North Cowichan council met for about four hours during its regular council meeting on Feb. 21. Here are some highlights from the meeting.
During the Mayor’s Report, Rob Douglas provided the following updates:
* Today many of us are wearing a pink shirt. This is in recognition of Pink Shirt Day, which is on Feb. 22. Pink Shirt Day is an opportunity to create a more kind, inclusive world by raising awareness of inclusion and anti-bullying. North Cowichan values inclusion as one of our key organizational pillars and we aim to foster an environment where everyone feels accepted, welcome and safe. This year’s theme is Lift Each Other Up! and I encourage all of us to model respectful behaviours – and to remember that we all have a role in making our workplaces and communities positive and respectful, and, lastly, that kindness and compassion go a long way.
* Council recently had an opportunity to tour the Crofton mill, which is one of the region’s most important employers. The mill has faced a number of challenges over the past decade, however, the recent announcements of federal and provincial funding and new investments from Paper Excellence, are hopefully the start of a brighter future for our largest taxpayer. The provincial community transition team, which was providing support for 150 workers who received layoff notices, has wrapped up its meetings, in part due to the positive news and that workers will be hired back.
* Last week, council participated in the Local Government Leadership Academy at the Vancouver Island Conference Centre in Nanaimo, which provides new and returning elected officials with training on how to carry out their roles and responsibilities. The event included a wide range of topics from budgeting, land use planning, and codes of conduct. It was also an opportunity to meet with other elected leaders from across Vancouver Island, who are facing many similar challenges as North Cowichan.
* I had the pleasure of attending the Islands Agricultural Show, which took place at Cowichan Exhibition Park. The two-day event included educational workshops on current topics in the agricultural sector, plus a trade show featuring over 60 exhibitors, including the latest in farm equipment and professional services and programs for farmers of every size and sector. North Cowichan’s character and identity are defined in part by the agricultural landscape and reputation for producing good quality food and other agricultural products. Supporting agriculture has been – and continues to be – a strategic priority for the municipality.
* This past weekend I was invited to the 100th anniversary celebration for Vimy Hall. The hall is owned by the Municipality of North Cowichan, but is managed by volunteers of the Vimy Community Club, a non-profit organization dedicated to promoting use of the hall for the benefit of local community. The celebration included live music, dancing and food and was attended by many local residents.
Council considered five zoning amendment applications that are not consistent with the new Official Community Plan and were in-stream when the OCP was adopted in 2022.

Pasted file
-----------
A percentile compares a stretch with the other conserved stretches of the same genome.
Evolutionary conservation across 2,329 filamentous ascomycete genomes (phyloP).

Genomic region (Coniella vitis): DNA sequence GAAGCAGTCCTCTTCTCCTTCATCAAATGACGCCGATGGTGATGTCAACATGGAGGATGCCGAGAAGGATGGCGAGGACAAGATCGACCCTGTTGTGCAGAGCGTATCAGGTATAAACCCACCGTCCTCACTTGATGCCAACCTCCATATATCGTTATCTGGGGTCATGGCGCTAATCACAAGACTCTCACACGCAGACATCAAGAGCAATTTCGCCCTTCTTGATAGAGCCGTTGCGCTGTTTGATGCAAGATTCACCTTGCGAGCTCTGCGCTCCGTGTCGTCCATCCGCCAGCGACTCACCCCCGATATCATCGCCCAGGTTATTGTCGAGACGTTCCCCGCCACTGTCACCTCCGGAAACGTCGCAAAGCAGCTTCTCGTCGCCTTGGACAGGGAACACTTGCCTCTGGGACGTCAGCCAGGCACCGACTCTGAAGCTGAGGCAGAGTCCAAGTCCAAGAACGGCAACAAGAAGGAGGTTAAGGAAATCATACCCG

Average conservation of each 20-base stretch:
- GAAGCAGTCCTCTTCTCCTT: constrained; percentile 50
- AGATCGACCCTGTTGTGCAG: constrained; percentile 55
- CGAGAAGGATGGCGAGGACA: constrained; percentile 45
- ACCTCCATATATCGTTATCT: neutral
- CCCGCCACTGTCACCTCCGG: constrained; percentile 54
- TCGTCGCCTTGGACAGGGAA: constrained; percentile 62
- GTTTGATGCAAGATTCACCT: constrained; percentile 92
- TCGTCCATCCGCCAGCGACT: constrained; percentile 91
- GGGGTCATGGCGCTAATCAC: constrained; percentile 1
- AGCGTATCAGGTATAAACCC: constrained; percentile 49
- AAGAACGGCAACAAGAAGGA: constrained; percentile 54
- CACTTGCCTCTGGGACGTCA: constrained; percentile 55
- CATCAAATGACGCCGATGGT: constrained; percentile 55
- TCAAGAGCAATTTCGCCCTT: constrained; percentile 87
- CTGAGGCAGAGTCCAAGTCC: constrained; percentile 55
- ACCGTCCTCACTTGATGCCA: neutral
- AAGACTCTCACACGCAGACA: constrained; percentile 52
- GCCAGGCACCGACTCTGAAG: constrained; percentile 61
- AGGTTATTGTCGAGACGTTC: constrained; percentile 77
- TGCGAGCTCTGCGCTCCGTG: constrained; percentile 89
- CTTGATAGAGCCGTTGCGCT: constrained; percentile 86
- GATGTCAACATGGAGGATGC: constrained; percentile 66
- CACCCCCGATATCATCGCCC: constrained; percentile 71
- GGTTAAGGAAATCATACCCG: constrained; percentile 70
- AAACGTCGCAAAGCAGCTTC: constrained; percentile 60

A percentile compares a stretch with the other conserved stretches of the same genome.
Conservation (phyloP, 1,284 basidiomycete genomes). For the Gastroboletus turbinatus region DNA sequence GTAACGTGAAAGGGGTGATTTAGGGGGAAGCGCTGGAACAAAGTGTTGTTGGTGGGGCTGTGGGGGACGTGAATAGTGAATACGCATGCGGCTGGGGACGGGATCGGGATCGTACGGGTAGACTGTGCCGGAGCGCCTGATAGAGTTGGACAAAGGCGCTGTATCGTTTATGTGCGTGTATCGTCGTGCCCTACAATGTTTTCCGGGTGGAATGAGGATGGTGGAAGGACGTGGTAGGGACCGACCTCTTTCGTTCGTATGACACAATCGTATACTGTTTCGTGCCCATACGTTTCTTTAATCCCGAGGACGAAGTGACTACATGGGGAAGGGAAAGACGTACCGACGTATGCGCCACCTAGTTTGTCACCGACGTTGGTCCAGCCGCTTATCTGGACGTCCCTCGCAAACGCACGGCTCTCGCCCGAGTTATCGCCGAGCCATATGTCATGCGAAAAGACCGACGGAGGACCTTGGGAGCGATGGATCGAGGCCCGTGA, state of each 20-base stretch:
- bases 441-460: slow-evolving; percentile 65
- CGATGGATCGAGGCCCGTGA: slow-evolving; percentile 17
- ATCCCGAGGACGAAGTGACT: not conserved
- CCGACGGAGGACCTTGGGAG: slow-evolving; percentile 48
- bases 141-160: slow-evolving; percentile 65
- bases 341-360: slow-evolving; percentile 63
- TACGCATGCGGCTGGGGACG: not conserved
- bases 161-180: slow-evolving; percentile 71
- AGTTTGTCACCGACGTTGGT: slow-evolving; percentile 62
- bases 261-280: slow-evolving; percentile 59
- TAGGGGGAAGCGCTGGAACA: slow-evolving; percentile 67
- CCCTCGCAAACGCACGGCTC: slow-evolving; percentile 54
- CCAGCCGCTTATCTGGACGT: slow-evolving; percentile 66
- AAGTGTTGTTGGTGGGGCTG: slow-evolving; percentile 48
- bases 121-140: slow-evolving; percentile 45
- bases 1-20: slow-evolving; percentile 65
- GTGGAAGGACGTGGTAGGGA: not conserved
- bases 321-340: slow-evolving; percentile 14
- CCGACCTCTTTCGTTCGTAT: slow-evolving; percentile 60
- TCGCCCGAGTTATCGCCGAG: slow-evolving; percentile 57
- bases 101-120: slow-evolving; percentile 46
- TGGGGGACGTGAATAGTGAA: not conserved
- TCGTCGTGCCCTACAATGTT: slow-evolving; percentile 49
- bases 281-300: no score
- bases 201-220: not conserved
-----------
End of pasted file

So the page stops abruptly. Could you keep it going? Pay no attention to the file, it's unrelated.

* 1771 Robert St. (34-40 single family, duplex, and multi-family housing units) and 6409 Wicks Rd. (4-5 lot bare land strata subdivision) will be presented at a future meeting to initiate an amendment to the OCP.
* 2083 Indian Cres. (15 single family units on strata lots), Lot 2 Moose Road (eight single family, eight townhomes with secondary suites, 22 apartment units, and 200 square metres of commercial space), and 7022 Bell McKinnon Rd. (rezone to facilitate commercial development) were denied.
Amendments to the Zoning and Building bylaws were given third reading. The amendments provide regulations for retaining walls and fences.
The Five-Year Financial Plan bylaw was given first three readings. The plan sets out North Cowichan’s objectives and policies for 2023 to 2027, and includes a proposed property tax increase of 4.82% for 2023. The Sewer and Water Parcel Tax amendment bylaw also received first three readings. The Financial Plan bylaw will be considered for adoption at the next council meeting on March 1.
The Fees and Charges Amendment Bylaw also received first three readings. The bylaw sets schedules of fees charged by the municipality and includes fee updates to development permit applications, water, sewer, curbside collection and moorage at municipal wharves.
Council considered a draft North Cowichan Investment Policy and directed staff to report back on options that reflect the OCP over-arching goals related to environmental, climate action and social justice.
Three notices of motions were introduced by members of council and will be considered at the next meeting on March 1:
* Councillor Debra Toporowski introduced a motion to direct the mayor to write a letter requesting that the Province amend the 1987 Cowichan Estuary Environmental Management Plan to reflect the current scientific knowledge of the role of estuaries in the ecosystem, land ownership and uses, and climate change; and to request support from Cowichan Tribes, Cowichan Valley Regional District, City of Duncan and the Cowichan Estuary Restoration and Conservation Association.
* Councillor Christopher Justice introduced a motion to consider amending the Council Conference Attendance Policy to allow all members of council to attend the annual Federation of Canadian Municipalities convention.
* Councillor Chris Istace introduced a motion to refer the matter of sport tourism to the Economic Development Committee and ask that they further investigate the proposal submitted by the Cowichan Trails Stewardship Society to develop Mount Richards for mountain biking.
The next council meeting is Wednesday, March 1 at 5 p.m.